Last weekend I somewhat reluctantly attended the Bar Mitzvah of my second cousin. Reluctantly, because I don't really have a relationship with him or his parents, and the last time I saw them (my first weekend in Israel), I got the distinct impression that I was not completely welcome. Not to mention that I, more of a spiritual Jew, feel just a tad out of place in their affluent and conventional Orthodox world.
Still, a Bar Mitzvah is a major Jewish life simcha (happy event), these are practically my only relatives on my father's side, and I happen to be in Israel. Alas, as I so often do in life, I decided to go not because I thought I'd have fun but because I didn't want to later regret NOT going.
The family had arranged for me and other out of town relatives to sleep at different homes in the neighborhood, a common practice in Israel that allows Sabbath observers to be near the action. I was hosted next door by a lovely Australian woman and received a key to her house.
The Bar Mitzvah boy's dad, who is my father's cousin and the person I know best (albeit barely), also wanted me to have keys to their residence so I could come and go at will, allowing me to feel more at home. That evening, after dinner has ended, he asks his wife (an Israeli Martha Stewart?) to get me a key.
"Why does she need a key?" she barks, defensively, within earshot. "I'll be up early in the morning to let her in."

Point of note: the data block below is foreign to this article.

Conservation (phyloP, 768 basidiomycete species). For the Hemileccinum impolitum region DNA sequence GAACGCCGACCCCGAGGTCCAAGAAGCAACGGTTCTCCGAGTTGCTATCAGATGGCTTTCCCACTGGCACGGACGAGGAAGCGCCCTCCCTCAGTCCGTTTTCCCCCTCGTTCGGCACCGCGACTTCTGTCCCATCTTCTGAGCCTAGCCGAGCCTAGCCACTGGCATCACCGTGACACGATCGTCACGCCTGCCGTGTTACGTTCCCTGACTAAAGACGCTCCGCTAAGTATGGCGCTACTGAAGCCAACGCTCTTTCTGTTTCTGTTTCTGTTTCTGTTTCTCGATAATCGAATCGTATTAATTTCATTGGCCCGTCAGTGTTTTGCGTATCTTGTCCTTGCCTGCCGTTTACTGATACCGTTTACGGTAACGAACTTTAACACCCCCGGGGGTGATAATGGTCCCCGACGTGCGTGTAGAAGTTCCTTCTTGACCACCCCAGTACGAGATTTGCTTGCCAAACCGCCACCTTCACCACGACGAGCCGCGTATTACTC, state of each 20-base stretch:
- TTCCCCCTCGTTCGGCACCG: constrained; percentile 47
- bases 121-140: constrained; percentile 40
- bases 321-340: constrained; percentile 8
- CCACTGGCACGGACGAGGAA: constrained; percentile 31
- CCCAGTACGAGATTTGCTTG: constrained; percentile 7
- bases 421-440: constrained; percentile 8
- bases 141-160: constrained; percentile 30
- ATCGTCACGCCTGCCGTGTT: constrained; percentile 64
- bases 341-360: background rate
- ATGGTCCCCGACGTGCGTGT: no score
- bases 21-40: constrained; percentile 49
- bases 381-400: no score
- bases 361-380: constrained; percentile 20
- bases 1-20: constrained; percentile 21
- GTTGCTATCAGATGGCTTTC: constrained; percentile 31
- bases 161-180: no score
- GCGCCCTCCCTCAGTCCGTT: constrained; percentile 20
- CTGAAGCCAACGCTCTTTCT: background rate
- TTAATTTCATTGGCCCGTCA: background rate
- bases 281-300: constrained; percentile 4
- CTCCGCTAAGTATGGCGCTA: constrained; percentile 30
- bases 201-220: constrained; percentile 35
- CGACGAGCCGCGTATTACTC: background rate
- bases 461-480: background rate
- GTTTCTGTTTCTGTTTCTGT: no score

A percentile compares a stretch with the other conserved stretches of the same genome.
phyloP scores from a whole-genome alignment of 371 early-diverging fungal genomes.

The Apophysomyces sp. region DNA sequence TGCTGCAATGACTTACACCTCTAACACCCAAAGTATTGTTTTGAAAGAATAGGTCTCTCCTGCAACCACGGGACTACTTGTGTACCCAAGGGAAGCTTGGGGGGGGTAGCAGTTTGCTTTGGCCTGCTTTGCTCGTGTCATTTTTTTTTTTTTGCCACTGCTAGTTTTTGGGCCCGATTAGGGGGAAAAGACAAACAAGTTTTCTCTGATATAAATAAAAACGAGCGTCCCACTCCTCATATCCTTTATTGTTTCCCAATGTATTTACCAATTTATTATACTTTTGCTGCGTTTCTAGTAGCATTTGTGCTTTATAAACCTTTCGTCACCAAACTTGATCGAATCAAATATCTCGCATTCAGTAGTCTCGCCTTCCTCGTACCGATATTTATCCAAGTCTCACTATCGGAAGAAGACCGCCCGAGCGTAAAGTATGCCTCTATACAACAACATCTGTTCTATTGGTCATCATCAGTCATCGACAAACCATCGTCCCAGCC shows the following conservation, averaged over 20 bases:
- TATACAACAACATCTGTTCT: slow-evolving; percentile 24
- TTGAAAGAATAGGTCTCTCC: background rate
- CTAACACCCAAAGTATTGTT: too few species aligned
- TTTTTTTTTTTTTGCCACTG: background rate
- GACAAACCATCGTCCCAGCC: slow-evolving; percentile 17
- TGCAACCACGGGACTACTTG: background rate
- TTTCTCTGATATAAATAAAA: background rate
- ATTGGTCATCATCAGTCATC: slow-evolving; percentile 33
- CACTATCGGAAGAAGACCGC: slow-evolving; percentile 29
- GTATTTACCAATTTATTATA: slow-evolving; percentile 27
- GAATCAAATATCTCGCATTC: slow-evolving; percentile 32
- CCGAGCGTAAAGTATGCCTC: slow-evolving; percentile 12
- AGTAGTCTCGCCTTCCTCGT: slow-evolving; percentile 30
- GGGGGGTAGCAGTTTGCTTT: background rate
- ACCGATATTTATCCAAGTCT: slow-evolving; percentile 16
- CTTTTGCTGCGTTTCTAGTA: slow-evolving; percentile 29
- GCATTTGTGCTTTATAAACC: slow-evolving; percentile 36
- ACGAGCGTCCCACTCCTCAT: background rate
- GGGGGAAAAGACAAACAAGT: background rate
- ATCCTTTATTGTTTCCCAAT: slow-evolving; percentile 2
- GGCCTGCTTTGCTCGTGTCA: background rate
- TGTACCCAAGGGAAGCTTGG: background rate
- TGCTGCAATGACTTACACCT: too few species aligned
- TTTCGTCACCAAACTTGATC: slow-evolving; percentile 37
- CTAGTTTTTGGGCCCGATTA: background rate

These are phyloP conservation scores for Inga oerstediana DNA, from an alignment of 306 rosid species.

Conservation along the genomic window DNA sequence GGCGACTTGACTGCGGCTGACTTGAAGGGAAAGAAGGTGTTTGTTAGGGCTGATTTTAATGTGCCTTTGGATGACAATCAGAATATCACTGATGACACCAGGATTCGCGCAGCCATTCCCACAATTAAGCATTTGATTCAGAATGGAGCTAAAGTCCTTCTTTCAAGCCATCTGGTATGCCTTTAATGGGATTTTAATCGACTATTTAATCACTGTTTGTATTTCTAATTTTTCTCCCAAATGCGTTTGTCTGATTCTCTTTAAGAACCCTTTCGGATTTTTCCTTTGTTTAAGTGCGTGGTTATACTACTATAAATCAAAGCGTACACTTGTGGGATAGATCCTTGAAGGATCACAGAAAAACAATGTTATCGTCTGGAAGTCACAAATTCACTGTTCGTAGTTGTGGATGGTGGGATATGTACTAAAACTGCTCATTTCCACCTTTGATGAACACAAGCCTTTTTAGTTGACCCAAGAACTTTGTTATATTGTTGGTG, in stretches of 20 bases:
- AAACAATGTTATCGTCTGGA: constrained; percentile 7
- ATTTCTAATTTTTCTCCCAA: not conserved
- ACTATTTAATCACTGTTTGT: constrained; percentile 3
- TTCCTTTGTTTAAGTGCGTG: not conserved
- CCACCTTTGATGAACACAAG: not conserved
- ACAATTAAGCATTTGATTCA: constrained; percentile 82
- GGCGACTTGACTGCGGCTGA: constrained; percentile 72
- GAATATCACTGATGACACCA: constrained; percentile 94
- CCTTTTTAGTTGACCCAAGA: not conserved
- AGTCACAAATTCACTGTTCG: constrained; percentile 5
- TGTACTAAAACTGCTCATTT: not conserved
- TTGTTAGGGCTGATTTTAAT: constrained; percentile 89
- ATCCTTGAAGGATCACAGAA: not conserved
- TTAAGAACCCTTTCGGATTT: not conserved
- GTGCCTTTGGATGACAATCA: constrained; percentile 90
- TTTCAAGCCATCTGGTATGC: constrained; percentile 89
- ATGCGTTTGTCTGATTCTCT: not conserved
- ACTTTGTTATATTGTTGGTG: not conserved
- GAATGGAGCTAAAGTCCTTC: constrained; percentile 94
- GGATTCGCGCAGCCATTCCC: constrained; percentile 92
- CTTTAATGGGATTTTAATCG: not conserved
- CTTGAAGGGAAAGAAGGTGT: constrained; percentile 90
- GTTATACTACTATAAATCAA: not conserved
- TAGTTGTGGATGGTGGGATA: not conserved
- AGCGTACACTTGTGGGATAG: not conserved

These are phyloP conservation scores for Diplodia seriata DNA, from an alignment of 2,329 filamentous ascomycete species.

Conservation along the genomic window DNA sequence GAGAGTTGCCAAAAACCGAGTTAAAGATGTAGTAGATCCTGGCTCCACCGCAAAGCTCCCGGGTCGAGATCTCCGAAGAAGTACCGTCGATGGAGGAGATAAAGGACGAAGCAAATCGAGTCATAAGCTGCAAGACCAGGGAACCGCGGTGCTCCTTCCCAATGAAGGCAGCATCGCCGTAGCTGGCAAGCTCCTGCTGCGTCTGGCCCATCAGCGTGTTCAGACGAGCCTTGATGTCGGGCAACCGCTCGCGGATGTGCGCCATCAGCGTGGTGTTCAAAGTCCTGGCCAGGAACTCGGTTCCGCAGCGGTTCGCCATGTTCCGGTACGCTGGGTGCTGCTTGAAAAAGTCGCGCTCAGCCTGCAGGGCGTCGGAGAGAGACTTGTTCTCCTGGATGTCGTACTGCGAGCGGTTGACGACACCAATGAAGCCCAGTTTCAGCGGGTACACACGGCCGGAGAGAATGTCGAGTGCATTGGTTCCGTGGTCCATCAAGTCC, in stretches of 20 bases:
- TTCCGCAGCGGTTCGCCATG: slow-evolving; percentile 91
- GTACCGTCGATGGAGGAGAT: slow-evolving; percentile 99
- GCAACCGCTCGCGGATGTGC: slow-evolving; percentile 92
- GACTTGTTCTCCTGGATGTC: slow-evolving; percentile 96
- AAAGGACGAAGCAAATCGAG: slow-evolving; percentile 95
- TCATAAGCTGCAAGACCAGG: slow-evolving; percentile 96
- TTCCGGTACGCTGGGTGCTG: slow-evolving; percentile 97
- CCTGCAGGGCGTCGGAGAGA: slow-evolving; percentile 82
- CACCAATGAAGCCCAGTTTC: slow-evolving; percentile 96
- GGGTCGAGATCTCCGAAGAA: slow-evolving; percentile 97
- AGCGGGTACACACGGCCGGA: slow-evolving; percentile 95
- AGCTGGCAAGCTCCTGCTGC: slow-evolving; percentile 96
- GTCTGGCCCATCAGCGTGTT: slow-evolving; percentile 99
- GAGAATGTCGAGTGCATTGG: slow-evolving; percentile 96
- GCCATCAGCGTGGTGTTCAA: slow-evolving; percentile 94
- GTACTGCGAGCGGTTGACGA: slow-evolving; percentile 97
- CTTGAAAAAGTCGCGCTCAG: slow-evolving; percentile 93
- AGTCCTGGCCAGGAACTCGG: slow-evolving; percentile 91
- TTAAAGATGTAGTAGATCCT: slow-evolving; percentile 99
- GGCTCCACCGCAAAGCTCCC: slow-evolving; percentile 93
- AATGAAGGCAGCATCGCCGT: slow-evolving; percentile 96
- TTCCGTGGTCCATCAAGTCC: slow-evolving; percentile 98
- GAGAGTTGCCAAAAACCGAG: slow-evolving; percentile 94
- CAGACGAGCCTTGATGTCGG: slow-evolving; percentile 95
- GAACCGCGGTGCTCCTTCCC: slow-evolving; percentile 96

I am wishing I had not come.
He asks one of his daughters to get me a set of house keys. She deposits in my hand a giant jangly concoction, complete with baseball hat ornament, in which the house keys are buried. Not the most convenient or discreet thing to be shlepping around on the Sabbath, but keys nonetheless. However, he wants me to have a different set of keys, the one with the key to his car.
Aah. The possibility of escape! I am silently grateful, even if I have no explicit intention of driving anywhere. He hands me the new set of keys.
But. But. His daughter (I can't remember which of the two) takes some kind of offense and emphatically grabs the car keys out of my hand, replacing that set with the original one.
I am stunned and devastated by the hostility. It's not as if she would even be using the car keys herself - it is Shabbat after all. By this point, I am not feeling inclined to "make nice" and forgo the car keys, so I stay silent and wait to see how the drama will play out.
The father ultimately prevails and I take the house and car keys next door for the night, feeling not just like a fish out of water, but like a fish that has been eviscerated before being stuffed and eaten.
Days later, safely back in Jerusalem, I have some time to reflect on this painful episode. Is it possible that the father (a prominent surgeon) is so unavailable to his family, especially the female members, that they deeply resented the tiny bit of attention he paid to me? Could that explain the eruption of anger I witnessed?